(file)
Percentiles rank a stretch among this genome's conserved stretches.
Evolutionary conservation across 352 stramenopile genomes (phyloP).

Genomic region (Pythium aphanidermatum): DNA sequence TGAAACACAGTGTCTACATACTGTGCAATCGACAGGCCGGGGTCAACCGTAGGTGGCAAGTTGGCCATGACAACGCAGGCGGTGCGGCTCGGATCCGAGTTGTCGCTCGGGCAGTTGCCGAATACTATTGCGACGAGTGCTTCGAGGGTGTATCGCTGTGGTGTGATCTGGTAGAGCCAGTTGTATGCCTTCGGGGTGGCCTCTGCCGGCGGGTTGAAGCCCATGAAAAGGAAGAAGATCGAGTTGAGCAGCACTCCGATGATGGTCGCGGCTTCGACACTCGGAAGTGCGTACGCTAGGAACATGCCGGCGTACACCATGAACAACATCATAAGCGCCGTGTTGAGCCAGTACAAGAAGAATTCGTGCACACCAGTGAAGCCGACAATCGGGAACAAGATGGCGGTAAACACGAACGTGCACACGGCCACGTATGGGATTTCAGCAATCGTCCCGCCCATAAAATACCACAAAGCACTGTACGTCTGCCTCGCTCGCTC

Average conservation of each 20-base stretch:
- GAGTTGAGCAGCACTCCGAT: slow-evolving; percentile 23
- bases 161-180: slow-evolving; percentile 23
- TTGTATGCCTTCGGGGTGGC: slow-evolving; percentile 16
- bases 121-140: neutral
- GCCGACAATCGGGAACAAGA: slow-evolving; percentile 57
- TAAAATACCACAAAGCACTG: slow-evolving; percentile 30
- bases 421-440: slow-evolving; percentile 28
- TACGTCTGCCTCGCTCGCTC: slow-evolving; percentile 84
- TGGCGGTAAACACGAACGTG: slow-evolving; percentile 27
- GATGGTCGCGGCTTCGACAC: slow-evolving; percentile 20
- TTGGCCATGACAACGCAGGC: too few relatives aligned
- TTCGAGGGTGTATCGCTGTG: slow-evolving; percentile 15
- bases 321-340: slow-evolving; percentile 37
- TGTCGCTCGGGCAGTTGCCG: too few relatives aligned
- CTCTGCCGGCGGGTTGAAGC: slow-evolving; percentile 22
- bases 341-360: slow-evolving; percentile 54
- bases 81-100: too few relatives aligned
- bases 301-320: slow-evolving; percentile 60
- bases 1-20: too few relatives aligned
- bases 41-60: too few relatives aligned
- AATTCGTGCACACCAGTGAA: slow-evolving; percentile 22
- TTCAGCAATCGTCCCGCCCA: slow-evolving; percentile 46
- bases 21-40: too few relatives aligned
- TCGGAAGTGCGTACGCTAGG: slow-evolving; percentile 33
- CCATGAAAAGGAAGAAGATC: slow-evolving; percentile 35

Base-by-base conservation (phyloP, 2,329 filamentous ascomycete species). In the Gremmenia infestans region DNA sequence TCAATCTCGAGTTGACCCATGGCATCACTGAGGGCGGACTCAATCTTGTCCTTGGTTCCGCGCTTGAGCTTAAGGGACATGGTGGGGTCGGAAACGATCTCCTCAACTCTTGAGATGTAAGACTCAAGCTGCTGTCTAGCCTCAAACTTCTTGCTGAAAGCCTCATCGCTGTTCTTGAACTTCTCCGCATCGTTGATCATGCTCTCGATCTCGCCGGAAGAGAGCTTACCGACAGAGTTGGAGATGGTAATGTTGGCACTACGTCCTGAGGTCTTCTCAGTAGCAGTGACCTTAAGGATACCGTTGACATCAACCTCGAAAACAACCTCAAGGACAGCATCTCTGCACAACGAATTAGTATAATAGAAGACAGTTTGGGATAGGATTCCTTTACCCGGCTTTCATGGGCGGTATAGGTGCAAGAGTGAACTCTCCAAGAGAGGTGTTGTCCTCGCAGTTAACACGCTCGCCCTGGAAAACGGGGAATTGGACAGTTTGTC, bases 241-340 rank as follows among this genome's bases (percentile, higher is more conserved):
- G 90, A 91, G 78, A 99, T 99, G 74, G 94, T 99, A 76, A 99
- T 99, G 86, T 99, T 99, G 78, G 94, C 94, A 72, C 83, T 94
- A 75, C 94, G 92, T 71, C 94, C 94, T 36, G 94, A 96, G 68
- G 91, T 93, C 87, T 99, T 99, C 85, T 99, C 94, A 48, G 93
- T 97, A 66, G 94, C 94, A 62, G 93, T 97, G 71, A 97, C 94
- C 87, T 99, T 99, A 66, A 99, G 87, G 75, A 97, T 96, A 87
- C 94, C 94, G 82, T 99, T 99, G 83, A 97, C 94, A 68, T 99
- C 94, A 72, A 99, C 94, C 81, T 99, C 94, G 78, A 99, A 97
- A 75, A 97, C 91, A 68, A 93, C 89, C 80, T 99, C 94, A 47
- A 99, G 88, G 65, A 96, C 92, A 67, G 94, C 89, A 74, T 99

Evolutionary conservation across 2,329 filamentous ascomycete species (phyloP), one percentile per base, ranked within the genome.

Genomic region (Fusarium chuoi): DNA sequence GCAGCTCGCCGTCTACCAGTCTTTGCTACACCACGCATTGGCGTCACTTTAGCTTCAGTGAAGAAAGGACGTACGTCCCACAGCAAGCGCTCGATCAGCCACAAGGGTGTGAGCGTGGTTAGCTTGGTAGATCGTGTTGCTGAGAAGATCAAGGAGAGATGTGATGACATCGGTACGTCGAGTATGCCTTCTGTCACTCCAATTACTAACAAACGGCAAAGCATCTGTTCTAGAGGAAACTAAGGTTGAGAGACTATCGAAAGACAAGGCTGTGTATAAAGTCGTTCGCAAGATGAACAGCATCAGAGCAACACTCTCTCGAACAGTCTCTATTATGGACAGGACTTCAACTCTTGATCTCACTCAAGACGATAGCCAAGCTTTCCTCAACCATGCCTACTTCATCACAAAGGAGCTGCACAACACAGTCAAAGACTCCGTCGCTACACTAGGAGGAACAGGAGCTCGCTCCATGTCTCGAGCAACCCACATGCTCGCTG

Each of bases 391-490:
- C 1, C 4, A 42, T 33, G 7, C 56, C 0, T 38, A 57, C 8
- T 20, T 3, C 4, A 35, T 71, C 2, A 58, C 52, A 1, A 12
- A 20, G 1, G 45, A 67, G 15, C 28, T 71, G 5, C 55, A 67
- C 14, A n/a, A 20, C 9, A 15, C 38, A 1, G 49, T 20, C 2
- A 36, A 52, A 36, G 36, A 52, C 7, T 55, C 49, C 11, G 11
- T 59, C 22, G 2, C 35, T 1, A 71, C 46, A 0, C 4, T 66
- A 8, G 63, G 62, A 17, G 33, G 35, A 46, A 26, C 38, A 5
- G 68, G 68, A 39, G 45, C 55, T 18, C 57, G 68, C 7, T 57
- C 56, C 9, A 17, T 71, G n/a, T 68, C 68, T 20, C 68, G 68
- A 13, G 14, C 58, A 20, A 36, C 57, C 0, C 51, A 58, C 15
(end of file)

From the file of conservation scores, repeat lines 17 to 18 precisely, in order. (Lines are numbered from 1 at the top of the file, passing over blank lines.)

- bases 321-340: slow-evolving; percentile 37
- TGTCGCTCGGGCAGTTGCCG: too few relatives aligned